Get an EIN

An Employer Identification Number (EIN) is what you will be using to pay taxes to the IRS if you choose to hire employees. It is also required if you are opening bank accounts or applying for loans/credit cards on behalf of your landscaping LLC. Applying for one is free and easy—simply go to the IRS website and fill up a form.

LLC Taxes

How Are Landscaping LLCs Taxed?

Tax is one of the most important things to consider when forming any business. Here, we will discuss four of the most applicable taxes for landscaping LLCs and how they can affect your operations.

Franchise tax

A franchise tax is a fee levied by state governments on businesses that have been granted special privileges or charters from the state. This tax usually applies to companies with limited liability protection (such as corporations and LLCs), so your landscaping business will likely be subject to this taxation. We say “likely” because not every state requires its businesses to pay a franchise tax.

Sales tax

Sales tax is imposed on services (or goods) sold by your landscaping LLC. Sales tax is not covered by you but by your customers. However, it is important to know how much you should be taxing them, so you can remain compliant with your local tax laws.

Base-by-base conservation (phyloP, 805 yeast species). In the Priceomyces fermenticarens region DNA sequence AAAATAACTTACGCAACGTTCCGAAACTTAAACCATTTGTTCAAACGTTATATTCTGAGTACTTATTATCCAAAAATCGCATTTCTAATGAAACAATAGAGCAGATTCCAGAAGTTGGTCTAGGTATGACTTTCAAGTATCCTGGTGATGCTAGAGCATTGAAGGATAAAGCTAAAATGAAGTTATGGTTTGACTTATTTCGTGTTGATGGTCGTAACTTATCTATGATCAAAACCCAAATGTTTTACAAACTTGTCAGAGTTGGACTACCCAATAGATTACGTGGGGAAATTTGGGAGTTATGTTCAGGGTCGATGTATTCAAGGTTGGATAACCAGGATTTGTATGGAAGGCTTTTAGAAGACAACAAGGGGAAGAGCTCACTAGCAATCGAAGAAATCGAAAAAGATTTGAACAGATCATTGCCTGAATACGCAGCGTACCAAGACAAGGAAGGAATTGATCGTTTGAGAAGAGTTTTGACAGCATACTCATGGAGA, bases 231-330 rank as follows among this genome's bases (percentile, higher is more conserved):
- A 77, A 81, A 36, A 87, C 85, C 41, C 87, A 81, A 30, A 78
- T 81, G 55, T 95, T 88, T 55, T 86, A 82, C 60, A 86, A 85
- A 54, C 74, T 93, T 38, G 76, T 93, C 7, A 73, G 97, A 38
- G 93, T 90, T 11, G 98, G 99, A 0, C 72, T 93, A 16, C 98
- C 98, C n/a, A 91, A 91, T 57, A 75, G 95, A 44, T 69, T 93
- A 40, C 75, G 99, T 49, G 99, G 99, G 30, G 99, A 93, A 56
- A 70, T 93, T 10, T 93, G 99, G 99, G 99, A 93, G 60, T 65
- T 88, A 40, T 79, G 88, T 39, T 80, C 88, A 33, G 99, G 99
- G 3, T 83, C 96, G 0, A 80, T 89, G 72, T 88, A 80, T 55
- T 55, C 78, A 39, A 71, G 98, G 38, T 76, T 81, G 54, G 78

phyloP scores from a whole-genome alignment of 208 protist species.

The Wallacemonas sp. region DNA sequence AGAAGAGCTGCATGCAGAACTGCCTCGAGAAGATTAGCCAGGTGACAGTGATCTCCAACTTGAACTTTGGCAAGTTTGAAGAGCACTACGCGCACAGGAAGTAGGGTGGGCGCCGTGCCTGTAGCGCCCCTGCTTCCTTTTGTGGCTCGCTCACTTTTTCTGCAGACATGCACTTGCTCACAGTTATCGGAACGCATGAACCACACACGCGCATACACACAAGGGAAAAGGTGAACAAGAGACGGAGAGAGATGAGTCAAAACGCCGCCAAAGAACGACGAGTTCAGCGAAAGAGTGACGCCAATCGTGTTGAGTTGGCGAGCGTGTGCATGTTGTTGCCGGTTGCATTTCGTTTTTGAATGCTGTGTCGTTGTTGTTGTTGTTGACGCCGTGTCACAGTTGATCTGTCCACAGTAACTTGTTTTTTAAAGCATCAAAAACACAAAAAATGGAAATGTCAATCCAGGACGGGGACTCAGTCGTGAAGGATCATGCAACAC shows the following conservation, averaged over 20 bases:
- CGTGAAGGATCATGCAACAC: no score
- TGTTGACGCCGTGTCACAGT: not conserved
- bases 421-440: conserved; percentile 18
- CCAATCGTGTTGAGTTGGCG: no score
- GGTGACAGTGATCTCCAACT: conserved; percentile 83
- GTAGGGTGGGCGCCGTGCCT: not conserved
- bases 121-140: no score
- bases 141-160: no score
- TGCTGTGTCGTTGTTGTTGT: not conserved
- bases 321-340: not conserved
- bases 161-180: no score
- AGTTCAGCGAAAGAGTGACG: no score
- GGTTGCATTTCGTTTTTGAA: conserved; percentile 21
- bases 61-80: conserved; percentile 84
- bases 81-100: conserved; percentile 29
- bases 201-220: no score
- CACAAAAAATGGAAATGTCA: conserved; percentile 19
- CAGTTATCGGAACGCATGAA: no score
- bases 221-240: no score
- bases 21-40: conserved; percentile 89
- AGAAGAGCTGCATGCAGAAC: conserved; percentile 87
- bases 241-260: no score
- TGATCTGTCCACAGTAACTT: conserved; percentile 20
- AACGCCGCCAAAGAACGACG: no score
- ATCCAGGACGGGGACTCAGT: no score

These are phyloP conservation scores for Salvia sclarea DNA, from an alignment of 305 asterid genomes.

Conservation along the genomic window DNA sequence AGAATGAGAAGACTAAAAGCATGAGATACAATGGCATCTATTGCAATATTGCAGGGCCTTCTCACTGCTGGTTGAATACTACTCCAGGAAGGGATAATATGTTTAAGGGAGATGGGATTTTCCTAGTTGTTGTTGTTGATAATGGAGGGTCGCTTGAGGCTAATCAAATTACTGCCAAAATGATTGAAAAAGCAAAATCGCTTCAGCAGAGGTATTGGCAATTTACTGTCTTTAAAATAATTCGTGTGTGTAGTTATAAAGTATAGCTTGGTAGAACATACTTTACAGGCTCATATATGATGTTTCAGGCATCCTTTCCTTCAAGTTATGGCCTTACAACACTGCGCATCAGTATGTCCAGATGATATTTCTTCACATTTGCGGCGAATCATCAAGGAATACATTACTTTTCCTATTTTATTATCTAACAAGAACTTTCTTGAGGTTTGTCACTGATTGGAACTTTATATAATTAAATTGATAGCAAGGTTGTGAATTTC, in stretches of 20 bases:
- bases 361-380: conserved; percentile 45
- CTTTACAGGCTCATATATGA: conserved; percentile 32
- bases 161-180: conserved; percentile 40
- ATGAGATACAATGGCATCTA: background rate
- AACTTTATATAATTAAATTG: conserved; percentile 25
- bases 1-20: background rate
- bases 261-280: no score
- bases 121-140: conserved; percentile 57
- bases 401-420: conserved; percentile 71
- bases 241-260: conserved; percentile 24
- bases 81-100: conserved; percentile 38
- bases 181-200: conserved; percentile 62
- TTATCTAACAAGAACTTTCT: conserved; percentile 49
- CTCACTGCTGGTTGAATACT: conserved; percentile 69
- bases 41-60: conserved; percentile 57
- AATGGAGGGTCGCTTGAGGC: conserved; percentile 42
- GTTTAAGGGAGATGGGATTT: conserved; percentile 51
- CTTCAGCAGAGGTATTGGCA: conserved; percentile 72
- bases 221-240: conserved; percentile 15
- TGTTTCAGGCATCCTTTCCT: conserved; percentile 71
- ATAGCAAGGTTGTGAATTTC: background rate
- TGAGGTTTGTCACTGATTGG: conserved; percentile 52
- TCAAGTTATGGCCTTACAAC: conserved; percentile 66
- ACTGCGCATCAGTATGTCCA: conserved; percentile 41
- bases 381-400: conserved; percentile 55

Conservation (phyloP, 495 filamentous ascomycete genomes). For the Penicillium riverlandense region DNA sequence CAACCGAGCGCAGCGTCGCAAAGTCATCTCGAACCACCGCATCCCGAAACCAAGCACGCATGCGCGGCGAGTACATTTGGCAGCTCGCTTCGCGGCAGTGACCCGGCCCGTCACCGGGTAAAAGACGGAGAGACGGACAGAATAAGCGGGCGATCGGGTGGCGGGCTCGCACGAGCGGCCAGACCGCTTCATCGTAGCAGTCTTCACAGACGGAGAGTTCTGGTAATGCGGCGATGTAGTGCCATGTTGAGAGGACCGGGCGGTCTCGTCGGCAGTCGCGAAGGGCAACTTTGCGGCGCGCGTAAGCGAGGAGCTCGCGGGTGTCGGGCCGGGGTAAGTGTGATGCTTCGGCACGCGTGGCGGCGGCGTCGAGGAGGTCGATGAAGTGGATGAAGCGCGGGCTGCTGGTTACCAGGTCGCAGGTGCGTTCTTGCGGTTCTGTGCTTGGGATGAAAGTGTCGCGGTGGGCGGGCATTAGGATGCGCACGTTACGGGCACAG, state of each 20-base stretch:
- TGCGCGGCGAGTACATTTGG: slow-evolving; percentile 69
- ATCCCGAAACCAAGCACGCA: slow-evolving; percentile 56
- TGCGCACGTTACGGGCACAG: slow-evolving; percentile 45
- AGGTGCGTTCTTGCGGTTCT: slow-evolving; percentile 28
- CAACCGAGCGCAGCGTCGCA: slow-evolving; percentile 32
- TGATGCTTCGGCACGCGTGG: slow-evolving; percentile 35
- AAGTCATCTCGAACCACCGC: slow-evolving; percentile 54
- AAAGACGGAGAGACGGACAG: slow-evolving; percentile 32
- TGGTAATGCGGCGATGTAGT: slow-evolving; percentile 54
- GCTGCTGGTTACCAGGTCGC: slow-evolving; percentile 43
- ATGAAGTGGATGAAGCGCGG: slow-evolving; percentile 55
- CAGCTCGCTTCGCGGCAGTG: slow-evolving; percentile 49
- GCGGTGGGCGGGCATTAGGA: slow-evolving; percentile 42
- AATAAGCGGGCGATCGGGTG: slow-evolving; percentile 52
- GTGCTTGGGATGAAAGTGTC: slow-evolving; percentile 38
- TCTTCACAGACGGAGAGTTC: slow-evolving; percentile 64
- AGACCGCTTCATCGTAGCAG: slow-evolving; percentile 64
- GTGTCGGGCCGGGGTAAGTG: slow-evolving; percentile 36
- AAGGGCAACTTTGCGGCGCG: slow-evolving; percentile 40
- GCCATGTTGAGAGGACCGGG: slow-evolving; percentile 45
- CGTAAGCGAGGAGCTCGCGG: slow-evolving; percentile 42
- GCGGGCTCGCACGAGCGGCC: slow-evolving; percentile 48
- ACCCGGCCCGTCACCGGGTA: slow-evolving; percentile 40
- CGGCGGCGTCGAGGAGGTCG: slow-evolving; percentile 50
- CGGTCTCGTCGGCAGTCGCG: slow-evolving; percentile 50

Self-employment tax

Self-employment tax is what most LLCs file for annually unless they choose to tax their business as a corporation (which we do not recommend for solo-run businesses). For LLC, this is the tax incurred by your personal income or your business’ total profit. If you have more than one member, income and taxes are split.


What Are The Costs Of Starting A Landscaping LLC?

There are individual costs associated with forming an LLC and special state taxes based on your gross income. It must be completed at the end of the year. Here is a breakdown of the important costs:

LLC Costs

State filing fee


Registered agent service


LLC formation service


Operating agreement


Business license and permits


Employer Identification Number (EIN)


Initial legal and accounting fees